The Southland Provincial Council building, by virtue of its long, varied history and its attractive, well proportioned façade is one of the most important historic landmarks in Invercargill.
Built in 1864 for the Masonic Lodge, it was just two years later that the newly formed Southland Provincial Council bought the building to use for its own meetings. Four years later, the Otago and Southland provinces were reunited and the building brought under the Otago Government's jurisdiction.
From 1870 until 1879, the Supreme Court had sittings in the building and alternated with the Invercargill Borough Council which had been formed in 1871. To accommodate the growing staff of Invercargill Borough, the Council extended the building in 1900 but this part was later demolished. The council remained in the chambers until 1959. From this time, it has been used for a variety of purposes. The NZHPT bought the building in 1979.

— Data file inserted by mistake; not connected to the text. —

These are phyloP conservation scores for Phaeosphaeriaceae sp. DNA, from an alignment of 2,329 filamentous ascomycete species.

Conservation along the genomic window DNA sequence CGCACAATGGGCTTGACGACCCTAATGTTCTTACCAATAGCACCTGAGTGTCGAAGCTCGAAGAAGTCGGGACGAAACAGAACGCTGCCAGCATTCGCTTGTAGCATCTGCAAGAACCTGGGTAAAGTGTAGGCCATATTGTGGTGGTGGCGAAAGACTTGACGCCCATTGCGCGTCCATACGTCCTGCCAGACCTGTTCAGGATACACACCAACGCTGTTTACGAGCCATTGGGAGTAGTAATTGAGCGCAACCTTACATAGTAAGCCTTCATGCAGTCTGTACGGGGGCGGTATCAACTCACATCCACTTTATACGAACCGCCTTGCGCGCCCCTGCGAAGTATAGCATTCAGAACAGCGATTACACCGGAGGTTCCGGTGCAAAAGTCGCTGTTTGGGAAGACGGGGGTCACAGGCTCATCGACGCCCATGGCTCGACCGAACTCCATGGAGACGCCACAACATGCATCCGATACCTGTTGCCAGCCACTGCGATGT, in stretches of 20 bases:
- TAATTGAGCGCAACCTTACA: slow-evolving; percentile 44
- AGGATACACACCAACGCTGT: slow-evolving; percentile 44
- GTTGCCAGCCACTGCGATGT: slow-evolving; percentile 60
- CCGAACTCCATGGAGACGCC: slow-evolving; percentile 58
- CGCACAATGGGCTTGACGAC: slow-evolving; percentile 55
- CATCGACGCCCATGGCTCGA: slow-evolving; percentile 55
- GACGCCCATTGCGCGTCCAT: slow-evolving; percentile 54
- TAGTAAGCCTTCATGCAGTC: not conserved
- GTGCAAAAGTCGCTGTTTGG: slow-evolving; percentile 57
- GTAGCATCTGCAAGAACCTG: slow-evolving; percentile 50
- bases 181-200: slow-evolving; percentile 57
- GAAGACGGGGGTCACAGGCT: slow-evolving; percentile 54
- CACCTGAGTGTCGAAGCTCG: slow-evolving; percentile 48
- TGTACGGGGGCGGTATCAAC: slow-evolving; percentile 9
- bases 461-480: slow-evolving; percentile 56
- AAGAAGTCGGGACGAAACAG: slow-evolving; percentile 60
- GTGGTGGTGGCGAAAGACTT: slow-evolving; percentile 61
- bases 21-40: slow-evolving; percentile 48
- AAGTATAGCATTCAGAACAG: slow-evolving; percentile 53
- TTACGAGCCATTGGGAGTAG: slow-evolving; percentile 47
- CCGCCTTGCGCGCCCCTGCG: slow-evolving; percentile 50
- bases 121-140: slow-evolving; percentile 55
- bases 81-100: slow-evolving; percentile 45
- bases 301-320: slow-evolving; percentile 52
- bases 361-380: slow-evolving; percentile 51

Architecturally the building is a classical structure built of brick with plaster exterior and interior. Inside there is the main debating chamber and two small rooms, one on either side of a small entrance hall. The classical façade features a pediment consisting of a simple cornice with dentils beneath, atop a solid one-storey structure. There are plaster quoins at the corners of the façade and dressings on either side of the entrance alcove imitating quoins. On the façade there are two round headed windows with recessed columns on either side of each and vermiculated key-stones in the arches.
As one of the oldest surviving Masonic Halls and one of only two surviving Provincial Government buildings, the Kelvin Street Chamber is Invercargill's most historic building.